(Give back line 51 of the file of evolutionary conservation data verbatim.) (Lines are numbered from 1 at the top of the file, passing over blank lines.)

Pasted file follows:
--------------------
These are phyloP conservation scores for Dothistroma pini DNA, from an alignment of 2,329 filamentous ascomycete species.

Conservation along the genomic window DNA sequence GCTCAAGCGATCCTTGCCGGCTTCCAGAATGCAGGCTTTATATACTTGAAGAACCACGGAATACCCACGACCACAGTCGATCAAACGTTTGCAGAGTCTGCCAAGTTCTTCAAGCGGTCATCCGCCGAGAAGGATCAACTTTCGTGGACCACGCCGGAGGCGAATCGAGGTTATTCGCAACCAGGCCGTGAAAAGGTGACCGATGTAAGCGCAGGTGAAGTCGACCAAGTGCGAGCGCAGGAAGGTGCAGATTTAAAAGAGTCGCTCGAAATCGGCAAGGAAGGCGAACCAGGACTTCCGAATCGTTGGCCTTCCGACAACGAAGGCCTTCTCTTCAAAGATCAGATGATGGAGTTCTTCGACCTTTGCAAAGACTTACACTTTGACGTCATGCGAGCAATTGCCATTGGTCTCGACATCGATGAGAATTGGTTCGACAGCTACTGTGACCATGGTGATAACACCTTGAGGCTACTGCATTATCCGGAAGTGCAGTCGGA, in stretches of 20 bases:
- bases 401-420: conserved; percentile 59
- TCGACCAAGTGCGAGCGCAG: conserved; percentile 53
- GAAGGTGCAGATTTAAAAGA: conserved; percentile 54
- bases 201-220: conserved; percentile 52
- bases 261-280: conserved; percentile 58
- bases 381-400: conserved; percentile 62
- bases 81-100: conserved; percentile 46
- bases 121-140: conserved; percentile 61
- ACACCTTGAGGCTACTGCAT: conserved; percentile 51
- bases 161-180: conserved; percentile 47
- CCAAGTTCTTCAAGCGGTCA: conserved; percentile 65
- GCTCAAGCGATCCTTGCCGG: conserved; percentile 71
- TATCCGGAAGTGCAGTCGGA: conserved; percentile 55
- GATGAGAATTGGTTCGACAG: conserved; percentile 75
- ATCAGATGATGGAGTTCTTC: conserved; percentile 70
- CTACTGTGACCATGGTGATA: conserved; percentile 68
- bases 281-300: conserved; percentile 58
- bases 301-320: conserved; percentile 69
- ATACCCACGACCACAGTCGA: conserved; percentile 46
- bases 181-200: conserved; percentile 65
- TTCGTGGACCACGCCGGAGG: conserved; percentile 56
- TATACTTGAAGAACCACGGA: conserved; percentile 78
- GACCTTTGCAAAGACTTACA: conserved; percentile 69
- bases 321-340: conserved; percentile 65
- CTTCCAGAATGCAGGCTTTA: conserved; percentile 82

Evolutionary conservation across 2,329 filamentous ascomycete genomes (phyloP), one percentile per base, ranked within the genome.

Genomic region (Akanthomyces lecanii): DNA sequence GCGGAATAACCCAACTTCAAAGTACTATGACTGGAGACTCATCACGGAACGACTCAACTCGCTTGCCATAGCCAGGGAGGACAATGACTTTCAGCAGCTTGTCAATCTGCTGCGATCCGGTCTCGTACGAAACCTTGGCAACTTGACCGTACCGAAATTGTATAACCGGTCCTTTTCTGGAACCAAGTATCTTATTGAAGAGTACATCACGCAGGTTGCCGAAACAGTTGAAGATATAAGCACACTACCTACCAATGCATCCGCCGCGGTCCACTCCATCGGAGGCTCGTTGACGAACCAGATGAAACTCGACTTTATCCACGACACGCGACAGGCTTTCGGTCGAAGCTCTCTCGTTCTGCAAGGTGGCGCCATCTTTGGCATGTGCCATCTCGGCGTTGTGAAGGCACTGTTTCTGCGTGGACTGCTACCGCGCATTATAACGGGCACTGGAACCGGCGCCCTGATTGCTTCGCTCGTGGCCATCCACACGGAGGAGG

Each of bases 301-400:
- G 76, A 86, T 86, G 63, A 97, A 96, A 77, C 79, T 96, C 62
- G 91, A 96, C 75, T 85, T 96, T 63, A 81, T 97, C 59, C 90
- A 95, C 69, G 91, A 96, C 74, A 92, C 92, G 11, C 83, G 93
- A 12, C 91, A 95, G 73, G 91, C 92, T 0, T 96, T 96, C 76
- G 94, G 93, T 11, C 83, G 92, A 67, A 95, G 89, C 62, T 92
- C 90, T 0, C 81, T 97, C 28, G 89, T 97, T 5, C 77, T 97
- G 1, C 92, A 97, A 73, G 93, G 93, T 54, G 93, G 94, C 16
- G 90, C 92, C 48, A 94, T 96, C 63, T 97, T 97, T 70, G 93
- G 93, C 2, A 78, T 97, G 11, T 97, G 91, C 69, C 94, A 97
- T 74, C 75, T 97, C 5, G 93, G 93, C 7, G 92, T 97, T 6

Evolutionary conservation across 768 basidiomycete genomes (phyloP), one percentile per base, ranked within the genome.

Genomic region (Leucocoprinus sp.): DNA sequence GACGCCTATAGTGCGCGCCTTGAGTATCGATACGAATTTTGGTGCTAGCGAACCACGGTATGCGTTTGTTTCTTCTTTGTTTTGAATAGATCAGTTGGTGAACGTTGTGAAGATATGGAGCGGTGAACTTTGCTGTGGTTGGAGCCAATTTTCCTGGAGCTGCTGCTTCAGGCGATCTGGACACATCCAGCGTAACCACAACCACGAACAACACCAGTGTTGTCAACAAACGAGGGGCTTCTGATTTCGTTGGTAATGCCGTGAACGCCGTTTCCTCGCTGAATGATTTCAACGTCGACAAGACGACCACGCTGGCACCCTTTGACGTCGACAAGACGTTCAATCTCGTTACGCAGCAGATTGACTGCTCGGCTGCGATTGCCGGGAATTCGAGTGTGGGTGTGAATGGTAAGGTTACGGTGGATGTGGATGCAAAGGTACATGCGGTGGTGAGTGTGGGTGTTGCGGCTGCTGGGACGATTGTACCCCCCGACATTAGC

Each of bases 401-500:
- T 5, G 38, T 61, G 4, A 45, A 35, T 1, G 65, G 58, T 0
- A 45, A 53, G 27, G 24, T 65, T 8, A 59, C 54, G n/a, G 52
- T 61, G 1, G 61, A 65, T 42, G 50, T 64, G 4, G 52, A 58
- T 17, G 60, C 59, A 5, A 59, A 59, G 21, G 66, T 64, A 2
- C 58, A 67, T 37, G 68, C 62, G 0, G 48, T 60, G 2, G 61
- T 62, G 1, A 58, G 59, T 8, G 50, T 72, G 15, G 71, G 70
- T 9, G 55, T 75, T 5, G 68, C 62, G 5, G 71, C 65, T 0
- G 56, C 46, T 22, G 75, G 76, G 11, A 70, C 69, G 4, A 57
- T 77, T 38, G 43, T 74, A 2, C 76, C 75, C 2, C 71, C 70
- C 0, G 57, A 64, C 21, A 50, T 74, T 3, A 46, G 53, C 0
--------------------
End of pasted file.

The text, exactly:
- G 56, C 46, T 22, G 75, G 76, G 11, A 70, C 69, G 4, A 57